I am never sure how important school is to someone who really wants to learn @Xanthippe. Obviously these days the pieces of paper that go with qualifications have become more important, but I am not convinced this proves anything either.

    It annoys me that so much rides on pieces of paper. But then I suppose how else do you measure achievement to gain entry into college, university etc.
  • mheredgemheredge Teacher Here and therePosts: 37,349 mod
    The Tory government has always been supportive of selective schools in Britain and recently announced funding for this minority of schools where children have to pass an exam at 11 to gain entry to these more academic grammar schools. This is in the face of countless studies that demonstrate how divisive this system is. The comprehensive schools were set up to solve this, but in some areas of the country never quite succeeded.

    I think that it is very sad that almost everywhere the education system has turned more into a sausage machine, pushing students through the exam system without really providing what is useful in life and a good all round education. Worse still, in the UK, students have to chose a limited number of subjects to continue studying after 16, not like the baccalaureate that continues with a broader spectrum of subjects up to university.
  • GemmaRowlandsGemmaRowlands Moderator Posts: 9,119 mod
    mheredge said:

    The Tory government has always been supportive of selective schools in Britain and recently announced funding for this minority of schools where children have to pass an exam at 11 to gain entry to these more academic grammar schools. This is in the face of countless studies that demonstrate how divisive this system is. The comprehensive schools were set up to solve this, but in some areas of the country never quite succeeded.

    I think that it is very sad that almost everywhere the education system has turned more into a sausage machine, pushing students through the exam system without really providing what is useful in life and a good all round education. Worse still, in the UK, students have to chose a limited number of subjects to continue studying after 16, not like the baccalaureate that continues with a broader spectrum of subjects up to university.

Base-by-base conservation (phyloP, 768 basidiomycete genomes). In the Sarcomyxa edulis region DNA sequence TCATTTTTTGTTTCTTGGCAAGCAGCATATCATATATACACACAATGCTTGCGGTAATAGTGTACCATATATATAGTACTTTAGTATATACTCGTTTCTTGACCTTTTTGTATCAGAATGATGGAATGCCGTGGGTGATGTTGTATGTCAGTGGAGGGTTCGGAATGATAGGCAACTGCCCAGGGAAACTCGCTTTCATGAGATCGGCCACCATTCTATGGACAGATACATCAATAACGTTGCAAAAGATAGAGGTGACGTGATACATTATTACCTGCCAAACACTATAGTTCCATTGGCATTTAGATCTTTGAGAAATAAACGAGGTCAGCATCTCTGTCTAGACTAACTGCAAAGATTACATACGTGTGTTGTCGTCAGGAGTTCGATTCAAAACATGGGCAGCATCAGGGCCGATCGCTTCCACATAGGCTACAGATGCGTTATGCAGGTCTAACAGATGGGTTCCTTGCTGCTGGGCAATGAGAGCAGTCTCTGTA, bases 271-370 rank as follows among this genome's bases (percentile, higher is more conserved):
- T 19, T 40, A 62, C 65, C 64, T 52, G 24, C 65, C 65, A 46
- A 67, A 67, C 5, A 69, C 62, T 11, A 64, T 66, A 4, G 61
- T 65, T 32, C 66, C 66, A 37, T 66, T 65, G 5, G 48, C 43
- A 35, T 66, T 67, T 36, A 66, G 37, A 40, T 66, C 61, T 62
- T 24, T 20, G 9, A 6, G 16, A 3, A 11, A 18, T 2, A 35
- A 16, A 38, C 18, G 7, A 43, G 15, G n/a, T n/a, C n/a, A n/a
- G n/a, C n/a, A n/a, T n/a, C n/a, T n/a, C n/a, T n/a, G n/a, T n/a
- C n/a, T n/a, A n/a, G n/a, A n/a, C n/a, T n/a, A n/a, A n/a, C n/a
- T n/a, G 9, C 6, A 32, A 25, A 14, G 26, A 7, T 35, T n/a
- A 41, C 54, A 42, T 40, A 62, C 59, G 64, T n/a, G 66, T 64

There is a lot that is wrong with our education system, and I've always thought that kids are limited with what they are able to do.
  • XanthippeXanthippe Posts: 1,981 ✭✭✭✭✭
    Well, it is not about a piece of paper. For example, to learn how to think mathematically you really need a good teacher. :)

    @Vok, hm I don't agree with you: I have taken a lot of physics and maths courses (Stanford, Penn, etc). It wouldn't have been possible for me otherwise. :) Yes, I do miss personal assistance, in particular with writing proofs. But I have found a physics forum. There you can present your work and many knowledgeable guys are eager to help to find weak points and mistakes.
    So I do think the Internet makes education better but you have to know how to use it. :)
    What is annoying is that there are fewer and fewer genuinely free platforms. Coursera is not free any more, even exercises are behind the pay wall.
  • DeucalionDeucalion Posts: 1,090 ✭✭✭✭
    What is that physics forum, @Xanthippe ? Is it for scientific people only? Could you provide the link to it?
  • PaulettePaulette Posts: 19,969 mod
    @Deucalion you are right there are many courses via distance learning on the Internet, but they are usually very expensive.